News and notes

They didn’t cover this in Econ 101

If you’ve ever felt a twinge of guilt for not asking about the price of medical care
beforehand, don’t worry about it. Because apparently many hospitals don’t know the price either.

The latest news on that front: Researchers who asked hundreds of hospitals about the price
for a common elective procedure, a total hip replacement, found that getting such
information was often difficult, according to a report in JAMA Internal Medicine.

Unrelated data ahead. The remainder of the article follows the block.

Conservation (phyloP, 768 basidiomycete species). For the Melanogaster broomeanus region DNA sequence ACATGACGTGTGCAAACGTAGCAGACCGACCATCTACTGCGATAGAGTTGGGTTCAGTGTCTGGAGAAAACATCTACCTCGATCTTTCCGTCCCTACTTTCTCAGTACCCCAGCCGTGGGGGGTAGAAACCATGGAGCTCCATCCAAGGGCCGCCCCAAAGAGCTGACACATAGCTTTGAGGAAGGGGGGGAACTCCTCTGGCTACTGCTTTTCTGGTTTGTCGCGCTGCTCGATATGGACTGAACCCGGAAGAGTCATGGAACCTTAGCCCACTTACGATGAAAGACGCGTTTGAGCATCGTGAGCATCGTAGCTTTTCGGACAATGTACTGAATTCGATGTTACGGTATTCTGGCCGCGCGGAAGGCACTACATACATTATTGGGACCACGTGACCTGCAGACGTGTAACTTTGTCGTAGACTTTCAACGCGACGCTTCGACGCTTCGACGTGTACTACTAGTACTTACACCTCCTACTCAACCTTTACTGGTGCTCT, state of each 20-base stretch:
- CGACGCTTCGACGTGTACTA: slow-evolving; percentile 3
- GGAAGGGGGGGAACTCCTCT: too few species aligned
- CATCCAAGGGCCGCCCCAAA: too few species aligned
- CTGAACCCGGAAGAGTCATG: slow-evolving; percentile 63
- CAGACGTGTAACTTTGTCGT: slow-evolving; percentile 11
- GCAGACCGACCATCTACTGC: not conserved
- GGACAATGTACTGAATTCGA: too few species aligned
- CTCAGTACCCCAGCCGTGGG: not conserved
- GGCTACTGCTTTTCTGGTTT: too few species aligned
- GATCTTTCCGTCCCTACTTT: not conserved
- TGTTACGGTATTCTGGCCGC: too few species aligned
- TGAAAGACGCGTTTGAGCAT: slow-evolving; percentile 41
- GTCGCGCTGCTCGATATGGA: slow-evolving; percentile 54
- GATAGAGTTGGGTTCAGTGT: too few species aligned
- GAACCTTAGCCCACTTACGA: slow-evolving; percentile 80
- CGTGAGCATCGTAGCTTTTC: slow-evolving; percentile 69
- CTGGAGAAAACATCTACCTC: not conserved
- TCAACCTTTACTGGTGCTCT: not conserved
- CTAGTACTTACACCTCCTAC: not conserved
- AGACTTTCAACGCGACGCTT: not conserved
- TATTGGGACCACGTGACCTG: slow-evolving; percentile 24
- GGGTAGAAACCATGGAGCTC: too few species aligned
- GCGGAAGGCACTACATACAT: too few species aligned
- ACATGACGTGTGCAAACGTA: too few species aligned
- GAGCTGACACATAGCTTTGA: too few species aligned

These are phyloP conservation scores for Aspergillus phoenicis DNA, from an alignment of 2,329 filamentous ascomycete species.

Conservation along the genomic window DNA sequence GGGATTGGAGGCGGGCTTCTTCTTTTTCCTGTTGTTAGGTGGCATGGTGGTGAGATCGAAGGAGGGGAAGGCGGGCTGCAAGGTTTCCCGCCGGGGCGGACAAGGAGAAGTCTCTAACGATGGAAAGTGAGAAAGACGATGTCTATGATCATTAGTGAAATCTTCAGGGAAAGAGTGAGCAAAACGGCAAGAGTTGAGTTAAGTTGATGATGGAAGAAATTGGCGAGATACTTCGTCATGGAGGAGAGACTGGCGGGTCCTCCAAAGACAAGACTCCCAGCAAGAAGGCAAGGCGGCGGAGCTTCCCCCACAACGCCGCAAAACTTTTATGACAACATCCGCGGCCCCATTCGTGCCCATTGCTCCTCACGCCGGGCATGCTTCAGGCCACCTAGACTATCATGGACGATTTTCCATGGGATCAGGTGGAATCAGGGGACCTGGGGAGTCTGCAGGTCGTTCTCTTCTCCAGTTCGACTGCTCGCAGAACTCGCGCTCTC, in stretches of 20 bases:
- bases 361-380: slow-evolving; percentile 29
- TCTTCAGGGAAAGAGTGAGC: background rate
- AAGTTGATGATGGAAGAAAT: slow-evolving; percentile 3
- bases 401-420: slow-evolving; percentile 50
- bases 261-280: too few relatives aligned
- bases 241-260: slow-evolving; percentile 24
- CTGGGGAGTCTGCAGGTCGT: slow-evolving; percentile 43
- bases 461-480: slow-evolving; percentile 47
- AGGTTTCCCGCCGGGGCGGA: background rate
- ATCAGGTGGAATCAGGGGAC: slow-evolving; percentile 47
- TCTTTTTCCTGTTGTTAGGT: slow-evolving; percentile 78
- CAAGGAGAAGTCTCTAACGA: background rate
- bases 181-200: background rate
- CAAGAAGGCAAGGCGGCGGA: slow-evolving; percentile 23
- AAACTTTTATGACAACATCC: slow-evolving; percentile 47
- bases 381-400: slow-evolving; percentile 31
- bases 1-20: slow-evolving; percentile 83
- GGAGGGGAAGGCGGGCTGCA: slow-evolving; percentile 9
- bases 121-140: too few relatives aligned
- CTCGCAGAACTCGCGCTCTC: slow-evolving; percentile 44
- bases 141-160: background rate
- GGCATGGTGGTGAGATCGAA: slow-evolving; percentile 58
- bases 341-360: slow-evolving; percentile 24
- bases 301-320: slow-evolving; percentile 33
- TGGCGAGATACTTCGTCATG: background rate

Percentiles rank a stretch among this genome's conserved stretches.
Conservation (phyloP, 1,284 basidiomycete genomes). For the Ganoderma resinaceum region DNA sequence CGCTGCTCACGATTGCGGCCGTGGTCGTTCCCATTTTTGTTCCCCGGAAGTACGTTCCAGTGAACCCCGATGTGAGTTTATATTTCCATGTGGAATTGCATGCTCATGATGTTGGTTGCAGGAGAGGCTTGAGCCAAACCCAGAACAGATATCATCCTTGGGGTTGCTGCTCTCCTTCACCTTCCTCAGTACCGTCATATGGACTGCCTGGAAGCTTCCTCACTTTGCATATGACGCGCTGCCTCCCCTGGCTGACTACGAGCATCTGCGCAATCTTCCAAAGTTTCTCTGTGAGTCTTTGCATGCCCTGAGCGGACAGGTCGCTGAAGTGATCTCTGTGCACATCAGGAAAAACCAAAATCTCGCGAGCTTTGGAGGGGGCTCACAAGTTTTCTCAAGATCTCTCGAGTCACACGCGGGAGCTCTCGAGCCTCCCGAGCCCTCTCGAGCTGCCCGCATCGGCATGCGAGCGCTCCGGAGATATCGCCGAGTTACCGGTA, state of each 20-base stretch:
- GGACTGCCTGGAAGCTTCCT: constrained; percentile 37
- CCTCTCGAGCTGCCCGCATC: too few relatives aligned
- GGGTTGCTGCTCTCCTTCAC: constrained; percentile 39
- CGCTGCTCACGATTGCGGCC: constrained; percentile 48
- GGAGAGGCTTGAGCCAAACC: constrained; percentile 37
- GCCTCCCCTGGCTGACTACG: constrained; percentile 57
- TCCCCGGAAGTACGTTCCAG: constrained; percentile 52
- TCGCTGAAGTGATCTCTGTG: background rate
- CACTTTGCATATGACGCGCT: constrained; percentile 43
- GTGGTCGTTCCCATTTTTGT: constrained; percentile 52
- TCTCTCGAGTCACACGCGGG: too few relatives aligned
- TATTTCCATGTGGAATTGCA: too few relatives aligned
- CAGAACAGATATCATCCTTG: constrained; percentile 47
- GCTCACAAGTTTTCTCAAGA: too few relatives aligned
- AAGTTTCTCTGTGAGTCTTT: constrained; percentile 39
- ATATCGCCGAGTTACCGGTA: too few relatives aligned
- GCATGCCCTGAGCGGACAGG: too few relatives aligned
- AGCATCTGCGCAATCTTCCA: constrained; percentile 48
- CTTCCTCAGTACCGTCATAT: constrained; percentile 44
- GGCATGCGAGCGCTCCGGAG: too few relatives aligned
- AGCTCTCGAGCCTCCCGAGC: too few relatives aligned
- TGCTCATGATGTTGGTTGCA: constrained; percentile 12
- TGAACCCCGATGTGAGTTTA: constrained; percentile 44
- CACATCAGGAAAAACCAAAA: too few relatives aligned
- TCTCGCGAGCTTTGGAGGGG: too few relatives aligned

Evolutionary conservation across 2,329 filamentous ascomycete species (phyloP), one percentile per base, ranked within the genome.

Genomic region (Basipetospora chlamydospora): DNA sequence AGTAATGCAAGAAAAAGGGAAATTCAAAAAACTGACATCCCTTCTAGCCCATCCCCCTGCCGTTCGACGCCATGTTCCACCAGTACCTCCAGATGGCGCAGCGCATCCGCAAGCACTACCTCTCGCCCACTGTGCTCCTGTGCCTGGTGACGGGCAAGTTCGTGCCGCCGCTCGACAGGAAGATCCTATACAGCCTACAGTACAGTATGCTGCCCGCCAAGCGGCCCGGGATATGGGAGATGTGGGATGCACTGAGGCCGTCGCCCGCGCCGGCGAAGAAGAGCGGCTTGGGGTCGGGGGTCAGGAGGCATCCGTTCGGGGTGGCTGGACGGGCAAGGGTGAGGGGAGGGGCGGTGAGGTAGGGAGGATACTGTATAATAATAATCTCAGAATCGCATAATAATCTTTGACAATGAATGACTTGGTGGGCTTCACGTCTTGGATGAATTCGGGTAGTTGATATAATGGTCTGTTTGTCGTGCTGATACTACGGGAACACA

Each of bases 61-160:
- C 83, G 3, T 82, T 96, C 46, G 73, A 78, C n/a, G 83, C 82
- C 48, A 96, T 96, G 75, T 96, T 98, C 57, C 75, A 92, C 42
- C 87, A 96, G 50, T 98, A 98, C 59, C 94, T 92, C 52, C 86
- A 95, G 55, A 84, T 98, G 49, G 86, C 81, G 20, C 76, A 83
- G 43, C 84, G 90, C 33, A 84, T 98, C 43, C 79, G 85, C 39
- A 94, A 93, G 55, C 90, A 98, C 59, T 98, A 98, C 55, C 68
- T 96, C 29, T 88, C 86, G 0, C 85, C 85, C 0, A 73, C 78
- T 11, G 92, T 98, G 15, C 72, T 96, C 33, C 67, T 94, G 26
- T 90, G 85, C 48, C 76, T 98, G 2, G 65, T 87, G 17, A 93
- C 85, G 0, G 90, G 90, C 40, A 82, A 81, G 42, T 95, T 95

“Many health care providers are not able to provide reasonable price quotes,” the authors
note. “We found that only 16 percent of a randomly selected group of U.S. hospitals were
able to provide a complete bundled price, though an additional 47 percent of hospitals
could provide a complete price when hospitals and health care providers were contacted
separately.”

And price does matter. When the researchers did see a pricetag, the undiscounted list price without insurance varied by a factor of more than 10 — from $11,100 to $125,798.

(For comparison, check our price reports from Healthcare Blue Book for more than 20 common procedures.)

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